I'm training to run a 45-minute 10k but I'm finding it difficult to improve my speed while following the "rules of the road". I'm hydrating properly, I'm incorporating interval training once a week, and I'm running fartleks within my daily runs, but as the posted speed limit through a portion of my favorite running route is only 5 miles per hour, I'm having to hold back! How can I improve my speed while at the same time observing the posted speed limit? - Law Abiding Runner
While I appreciate your unyielding honesty when it comes to respect for the law, it is my sworn duty as the official "mailbag" responder of Run The Planet to advise you against strict adherence to all laws, both of the State and nature, when it comes to speed training.
The old adage "Rules were meant to be broken" applies here. To run a distance of 10,000 meters in 45 minutes is to run at a velocity of 8.29 miles per hour, a full 3.29 miles per hour faster than a posted 5 mile per hour legal limit.
Although they vary from country to country and state to state, the laws governing adherence to posted speed limits are quite clear. Chapter 90, section 17 of the General Laws of the Commonwealth of Massachusetts state: "No person operating a motor vehicle on any way shall run it at a rate of speed greater than is reasonable and proper". Clearly, while unstated on the posted speed limit signs you are passing during your training runs, the law makes provisions for "motor vehicles" only.
But some might argue that the human body is an incredibly complex machine, capable of miraculous achievements and (in the case of many well trained athletes) incredible speeds. And if we are "running machines" exercising those finely tuned motor skills in our quest for a road race personal record, then we might at least consider your caution as it relates to the law.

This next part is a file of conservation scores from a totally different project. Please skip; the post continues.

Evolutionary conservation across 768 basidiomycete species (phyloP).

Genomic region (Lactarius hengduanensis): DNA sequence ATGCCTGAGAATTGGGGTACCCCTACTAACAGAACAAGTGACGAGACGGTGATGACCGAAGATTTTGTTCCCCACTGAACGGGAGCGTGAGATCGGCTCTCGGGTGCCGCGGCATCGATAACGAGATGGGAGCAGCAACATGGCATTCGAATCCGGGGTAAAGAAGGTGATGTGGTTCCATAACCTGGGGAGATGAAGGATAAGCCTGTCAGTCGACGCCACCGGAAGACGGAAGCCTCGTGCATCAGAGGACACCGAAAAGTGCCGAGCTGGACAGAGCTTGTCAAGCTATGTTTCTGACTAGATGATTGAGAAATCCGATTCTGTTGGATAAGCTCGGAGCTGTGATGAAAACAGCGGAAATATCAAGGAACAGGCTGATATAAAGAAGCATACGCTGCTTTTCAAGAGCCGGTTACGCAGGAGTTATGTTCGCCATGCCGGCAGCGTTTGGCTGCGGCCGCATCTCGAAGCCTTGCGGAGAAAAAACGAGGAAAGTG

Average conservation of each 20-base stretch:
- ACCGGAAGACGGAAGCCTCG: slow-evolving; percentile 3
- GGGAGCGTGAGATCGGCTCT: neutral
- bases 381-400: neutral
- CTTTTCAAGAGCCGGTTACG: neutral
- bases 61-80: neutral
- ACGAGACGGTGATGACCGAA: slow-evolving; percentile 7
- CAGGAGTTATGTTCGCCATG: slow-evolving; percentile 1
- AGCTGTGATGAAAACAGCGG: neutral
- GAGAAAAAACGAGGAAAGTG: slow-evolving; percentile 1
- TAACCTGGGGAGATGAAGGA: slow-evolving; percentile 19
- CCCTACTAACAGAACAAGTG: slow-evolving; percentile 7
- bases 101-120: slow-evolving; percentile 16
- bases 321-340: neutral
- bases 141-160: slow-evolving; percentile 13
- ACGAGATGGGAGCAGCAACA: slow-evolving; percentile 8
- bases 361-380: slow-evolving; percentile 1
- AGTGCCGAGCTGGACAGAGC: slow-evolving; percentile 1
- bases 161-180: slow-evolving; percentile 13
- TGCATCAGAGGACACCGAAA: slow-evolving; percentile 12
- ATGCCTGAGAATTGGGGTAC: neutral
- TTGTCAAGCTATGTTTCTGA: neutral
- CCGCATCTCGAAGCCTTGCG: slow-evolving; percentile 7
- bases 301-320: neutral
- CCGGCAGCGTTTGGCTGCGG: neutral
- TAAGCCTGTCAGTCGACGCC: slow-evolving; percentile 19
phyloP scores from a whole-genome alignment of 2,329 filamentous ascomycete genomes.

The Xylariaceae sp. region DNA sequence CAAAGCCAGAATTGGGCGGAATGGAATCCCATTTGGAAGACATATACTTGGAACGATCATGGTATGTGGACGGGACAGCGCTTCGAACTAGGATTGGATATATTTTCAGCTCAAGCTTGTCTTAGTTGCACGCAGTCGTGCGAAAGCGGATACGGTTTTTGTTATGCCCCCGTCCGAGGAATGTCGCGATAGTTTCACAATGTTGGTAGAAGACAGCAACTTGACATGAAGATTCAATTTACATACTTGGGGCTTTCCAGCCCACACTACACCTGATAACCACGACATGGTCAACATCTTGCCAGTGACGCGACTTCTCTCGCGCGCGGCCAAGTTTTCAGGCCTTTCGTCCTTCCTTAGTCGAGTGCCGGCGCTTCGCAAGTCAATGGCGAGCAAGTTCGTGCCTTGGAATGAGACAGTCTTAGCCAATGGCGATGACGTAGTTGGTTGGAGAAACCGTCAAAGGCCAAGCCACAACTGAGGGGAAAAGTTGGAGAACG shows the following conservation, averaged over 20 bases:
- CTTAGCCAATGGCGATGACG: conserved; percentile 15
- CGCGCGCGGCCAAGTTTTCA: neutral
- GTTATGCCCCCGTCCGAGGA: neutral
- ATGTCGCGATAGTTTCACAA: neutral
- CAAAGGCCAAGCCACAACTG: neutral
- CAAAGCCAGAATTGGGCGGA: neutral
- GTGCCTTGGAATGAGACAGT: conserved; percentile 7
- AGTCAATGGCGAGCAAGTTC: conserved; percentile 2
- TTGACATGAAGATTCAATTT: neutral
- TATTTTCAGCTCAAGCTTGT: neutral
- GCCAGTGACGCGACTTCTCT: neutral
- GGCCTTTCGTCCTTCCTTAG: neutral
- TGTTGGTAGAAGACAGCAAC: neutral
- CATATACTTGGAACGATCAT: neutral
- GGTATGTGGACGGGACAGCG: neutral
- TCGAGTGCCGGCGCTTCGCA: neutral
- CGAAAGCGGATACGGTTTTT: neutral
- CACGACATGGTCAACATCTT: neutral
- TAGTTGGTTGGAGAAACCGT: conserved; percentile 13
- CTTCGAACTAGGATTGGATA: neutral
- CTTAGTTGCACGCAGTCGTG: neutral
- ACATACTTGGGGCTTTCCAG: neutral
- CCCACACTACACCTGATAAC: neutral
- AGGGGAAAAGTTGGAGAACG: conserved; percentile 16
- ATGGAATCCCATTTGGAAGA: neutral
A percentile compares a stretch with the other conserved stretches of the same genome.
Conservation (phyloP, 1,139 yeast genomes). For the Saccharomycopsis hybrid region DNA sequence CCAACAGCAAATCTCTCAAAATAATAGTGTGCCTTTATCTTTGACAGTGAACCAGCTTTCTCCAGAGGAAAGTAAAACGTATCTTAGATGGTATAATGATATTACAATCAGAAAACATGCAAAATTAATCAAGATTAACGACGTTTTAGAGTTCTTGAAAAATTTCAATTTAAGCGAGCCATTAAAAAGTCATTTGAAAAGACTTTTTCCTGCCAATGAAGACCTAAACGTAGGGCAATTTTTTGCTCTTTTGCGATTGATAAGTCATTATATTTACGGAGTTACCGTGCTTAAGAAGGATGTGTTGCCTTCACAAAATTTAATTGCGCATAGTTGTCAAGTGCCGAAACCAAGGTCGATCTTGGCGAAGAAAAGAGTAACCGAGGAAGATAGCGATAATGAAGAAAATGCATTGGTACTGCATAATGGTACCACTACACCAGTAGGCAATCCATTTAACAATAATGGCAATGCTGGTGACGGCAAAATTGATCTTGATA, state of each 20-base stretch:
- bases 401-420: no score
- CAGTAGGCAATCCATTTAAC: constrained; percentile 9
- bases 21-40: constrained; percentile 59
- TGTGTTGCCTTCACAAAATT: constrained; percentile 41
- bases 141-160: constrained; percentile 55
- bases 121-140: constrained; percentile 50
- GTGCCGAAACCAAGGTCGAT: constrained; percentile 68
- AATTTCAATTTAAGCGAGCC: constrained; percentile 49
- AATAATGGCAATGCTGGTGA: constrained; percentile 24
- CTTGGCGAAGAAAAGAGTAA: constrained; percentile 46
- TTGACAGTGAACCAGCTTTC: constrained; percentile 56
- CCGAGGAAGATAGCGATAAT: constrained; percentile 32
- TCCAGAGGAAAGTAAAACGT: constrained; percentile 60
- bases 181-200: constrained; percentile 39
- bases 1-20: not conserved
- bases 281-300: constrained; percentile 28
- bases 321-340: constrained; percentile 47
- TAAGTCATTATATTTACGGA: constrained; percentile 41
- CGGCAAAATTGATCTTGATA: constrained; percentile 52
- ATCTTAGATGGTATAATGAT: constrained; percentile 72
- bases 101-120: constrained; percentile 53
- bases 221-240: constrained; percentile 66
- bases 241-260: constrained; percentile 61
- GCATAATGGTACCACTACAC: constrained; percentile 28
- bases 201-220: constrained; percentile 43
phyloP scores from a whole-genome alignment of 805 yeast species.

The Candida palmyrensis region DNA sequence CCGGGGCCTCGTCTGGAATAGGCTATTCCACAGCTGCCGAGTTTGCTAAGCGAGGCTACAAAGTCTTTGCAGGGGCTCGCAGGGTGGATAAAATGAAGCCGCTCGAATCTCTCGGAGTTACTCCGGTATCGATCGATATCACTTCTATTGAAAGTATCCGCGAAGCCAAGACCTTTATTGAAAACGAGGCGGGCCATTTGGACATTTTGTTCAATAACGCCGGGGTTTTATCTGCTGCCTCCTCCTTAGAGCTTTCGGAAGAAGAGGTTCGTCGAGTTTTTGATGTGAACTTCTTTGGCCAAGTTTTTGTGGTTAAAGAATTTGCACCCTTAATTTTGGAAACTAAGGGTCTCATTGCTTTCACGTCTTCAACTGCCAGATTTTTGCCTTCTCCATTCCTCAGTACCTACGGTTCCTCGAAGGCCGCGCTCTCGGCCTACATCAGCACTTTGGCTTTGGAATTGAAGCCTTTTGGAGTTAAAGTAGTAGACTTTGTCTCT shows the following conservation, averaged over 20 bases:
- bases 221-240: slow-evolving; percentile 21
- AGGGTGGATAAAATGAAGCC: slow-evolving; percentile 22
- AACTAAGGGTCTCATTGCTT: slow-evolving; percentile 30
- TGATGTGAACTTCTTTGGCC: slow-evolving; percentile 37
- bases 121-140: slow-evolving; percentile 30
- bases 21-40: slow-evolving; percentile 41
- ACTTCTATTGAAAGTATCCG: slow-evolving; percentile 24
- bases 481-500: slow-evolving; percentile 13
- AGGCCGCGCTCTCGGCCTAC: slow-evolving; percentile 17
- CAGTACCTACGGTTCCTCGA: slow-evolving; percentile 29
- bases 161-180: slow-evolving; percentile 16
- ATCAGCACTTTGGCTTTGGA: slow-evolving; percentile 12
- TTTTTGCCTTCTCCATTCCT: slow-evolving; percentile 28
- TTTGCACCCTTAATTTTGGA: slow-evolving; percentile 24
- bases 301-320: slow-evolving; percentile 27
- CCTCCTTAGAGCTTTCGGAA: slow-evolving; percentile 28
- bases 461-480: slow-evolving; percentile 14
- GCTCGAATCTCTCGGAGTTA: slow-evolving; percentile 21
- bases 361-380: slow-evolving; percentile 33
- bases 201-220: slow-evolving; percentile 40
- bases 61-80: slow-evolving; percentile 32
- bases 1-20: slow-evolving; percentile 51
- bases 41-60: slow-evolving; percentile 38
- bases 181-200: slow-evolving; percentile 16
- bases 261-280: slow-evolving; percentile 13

Now, I'm no lawyer, and I'm rarely capable of winning logical arguments with my 8-year-old son, but I do claim to know the difference between a human motor and a motor vehicle. In the words of the immortal 1988 vice-presidential candidate Lloyd Bentsen: "Senator, I served with motor vehicles. I knew motor vehicles. A motor vehicle was a friend of mine. Senator, you're no motor vehicle".
I urge and insist that you free yourself from your self-imposed restraint in legal on-road compliance. The only possible exception I can think of would be in those rare instances where, during your training runs, you somehow found yourself carrying another person, whether in your arms or on your back, which might technically designate you as a passenger carrying vehicle. If under those conditions, the 5 mile per hour speed barrier becomes a limiting factor to your forward velocity, then I'd recommend you tailor your training more towards hill training.
Based on such abilities, I'm guessing Mount Everest would be a good place to start.
Run long and taper.